Aspidistras - Portraits, Fields and Flowers
In 1822, a large leaf plant with small dark and almost unnoticeable flowers was documented and named by Botanist John Ker Gawler. Taking the Greek for shield ‘Aspid’ and borrowing from a similar genus ‘Tupistra’, the Aspidistra was born and began to take the world of the middle classes by storm.
Originally found in shaded and damp areas of forests, it’s most common in China and Vietnam but can be found elsewhere in the across the Asian continent. They grow little dark flowers close to the soil, which misled people into believing that slugs and snails were responsible for pollination. It was later discovered that small organisms called Amphipods and even fungus gnats take care of that.
This naturally dark habitat made them perfect for dark and dingy Victorian homes. Once they were hardened in ‘hothouses’ across London, they began to become a popular feature of upper to middle class homes, commonly found in parlours, lobbies and even ballrooms. William Bull, a nursery owner in Chelsea, recorded selling one for 10s. 6d. in 1861. That’s equivalent to over £1.5k in 2023.
The Victorians loved Aspidistras so much that they took pictures next to them, just to prove that they could afford one, as if having your photo taken back then wasn't enough. A brag that might even be too much for Instagram.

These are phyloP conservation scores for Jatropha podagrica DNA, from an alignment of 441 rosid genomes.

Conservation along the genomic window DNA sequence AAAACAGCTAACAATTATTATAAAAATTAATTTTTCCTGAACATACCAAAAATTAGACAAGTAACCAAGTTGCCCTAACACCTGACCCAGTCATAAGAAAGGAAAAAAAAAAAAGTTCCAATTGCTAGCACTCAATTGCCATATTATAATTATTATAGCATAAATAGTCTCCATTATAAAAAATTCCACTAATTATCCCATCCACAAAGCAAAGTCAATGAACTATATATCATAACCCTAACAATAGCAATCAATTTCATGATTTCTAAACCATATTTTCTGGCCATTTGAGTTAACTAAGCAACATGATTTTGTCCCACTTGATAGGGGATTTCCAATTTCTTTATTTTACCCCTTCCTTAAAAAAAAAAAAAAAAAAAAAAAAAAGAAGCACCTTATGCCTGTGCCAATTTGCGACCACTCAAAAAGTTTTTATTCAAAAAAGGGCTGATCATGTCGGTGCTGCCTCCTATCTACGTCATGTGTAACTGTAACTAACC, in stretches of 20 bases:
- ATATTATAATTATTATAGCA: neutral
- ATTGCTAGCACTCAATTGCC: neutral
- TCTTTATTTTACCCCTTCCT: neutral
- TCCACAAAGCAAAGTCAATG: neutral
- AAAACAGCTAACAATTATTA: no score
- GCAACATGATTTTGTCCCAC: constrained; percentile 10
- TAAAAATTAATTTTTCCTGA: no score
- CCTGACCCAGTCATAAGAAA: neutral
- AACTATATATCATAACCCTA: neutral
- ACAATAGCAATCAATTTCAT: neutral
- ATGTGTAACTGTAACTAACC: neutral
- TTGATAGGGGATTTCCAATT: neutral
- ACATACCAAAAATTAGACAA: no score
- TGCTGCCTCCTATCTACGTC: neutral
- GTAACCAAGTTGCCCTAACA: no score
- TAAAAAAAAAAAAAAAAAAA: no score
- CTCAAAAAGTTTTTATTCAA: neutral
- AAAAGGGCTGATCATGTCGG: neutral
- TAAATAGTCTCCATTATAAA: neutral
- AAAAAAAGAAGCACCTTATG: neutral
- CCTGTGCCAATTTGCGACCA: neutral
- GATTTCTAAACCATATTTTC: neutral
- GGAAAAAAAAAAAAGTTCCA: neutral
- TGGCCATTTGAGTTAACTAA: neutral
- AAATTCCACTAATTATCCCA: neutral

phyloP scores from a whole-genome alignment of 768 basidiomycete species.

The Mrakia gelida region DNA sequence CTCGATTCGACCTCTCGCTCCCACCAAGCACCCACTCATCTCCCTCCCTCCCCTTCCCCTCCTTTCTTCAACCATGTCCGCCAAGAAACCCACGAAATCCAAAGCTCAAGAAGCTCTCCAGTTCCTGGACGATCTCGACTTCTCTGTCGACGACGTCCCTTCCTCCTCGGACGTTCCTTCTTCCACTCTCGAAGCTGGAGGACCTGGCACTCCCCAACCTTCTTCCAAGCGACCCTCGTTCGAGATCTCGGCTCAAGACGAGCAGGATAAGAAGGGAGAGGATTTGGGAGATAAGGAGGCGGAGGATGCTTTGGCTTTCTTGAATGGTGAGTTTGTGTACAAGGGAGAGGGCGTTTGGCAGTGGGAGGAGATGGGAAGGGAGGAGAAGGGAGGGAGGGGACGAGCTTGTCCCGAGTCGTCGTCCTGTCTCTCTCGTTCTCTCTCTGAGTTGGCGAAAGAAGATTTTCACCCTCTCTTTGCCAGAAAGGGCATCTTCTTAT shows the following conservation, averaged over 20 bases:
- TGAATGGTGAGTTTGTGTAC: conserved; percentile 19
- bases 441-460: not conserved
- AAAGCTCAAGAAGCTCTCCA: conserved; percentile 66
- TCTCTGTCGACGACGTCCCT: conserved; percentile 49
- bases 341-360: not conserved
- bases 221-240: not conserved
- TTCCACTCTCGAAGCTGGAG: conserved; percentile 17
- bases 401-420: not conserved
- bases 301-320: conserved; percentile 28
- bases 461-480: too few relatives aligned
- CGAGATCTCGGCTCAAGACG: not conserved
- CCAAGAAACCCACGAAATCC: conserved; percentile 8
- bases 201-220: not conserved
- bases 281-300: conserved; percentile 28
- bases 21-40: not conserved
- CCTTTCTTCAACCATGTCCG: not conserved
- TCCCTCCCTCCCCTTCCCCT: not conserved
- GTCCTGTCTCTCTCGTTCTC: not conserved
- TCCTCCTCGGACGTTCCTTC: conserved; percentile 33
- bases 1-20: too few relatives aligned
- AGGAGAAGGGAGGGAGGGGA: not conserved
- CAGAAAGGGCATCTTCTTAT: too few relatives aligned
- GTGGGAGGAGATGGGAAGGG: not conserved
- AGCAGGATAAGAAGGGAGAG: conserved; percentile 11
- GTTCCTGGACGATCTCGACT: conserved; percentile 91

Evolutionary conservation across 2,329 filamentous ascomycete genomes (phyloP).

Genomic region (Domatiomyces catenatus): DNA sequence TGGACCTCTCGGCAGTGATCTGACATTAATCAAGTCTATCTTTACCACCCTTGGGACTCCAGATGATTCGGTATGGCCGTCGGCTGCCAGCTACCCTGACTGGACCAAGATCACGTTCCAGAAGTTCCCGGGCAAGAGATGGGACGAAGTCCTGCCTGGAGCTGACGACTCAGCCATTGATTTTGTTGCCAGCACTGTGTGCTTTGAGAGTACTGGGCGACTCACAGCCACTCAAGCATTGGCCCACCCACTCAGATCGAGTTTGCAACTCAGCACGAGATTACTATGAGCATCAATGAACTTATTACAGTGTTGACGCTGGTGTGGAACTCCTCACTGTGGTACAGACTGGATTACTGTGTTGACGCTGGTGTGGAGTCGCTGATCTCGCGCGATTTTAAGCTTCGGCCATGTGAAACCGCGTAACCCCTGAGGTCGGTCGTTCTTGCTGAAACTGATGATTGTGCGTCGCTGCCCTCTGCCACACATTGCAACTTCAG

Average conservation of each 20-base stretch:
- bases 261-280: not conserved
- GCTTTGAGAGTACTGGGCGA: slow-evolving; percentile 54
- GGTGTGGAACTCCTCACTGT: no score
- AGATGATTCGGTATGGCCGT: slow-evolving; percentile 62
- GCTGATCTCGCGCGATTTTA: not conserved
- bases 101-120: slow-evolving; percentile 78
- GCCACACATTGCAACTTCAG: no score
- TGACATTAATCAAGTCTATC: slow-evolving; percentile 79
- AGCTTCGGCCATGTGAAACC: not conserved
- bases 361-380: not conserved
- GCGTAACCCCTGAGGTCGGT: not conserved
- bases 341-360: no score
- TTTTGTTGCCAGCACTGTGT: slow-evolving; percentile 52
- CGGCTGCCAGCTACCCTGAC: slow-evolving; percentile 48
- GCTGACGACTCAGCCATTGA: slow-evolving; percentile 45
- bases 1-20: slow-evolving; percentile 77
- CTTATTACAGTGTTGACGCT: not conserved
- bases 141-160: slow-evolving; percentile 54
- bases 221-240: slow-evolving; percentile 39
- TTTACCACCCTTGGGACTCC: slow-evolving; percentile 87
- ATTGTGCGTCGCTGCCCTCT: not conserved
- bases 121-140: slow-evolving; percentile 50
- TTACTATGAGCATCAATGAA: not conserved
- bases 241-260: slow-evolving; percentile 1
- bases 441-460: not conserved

They also were a favourite of still life painters, featuring in works by Samuel John Peploe, Francis Campbell Boileau Cadell and Mark Gertler.
Known for being able to withstand poor conditions caused by dim gas lights and the smoke from burning coal, they developed the name ‘cast iron plant’ as nothing was found to kill them. A quality that allowed the plant to move down the class rankings as electric lighting became prevalent in upper class homes and sleek interior design took over towards the 1920s.
The Aspidistra thus became something to be mocked. It represented (in the words of the Oxford dictionary) ‘a symbol of full middle class respectability’. George Orwell published his sarcastically titled novel ‘Keep The Aspidistra Flying’ in 1936, in which he describes the aim of the middle classes as ‘To settle down, to Make Good, to sell your soul for a villa and an aspidistra!’.
The typecasting went further in 1938 when the Gracie Fields song ‘The Biggest Aspidistra in the World’ solidified the plant as a recurring music hall joke. What was once a symbol of wealth and respectability now couldn’t be touched with a barge pole.
People didn’t stop growing or forget about them though and they continued to be used mainly in floristry up until the 70s/80s when the plant made its way back into homes. Rather than being seen to symbolise or represent anything, they’re now appreciated for their elegant upright posture and luscious green leaves. Just as they should be when put as the centre piece of a room.
They're also pretty much always available in our shop, which is a testament to their popularity.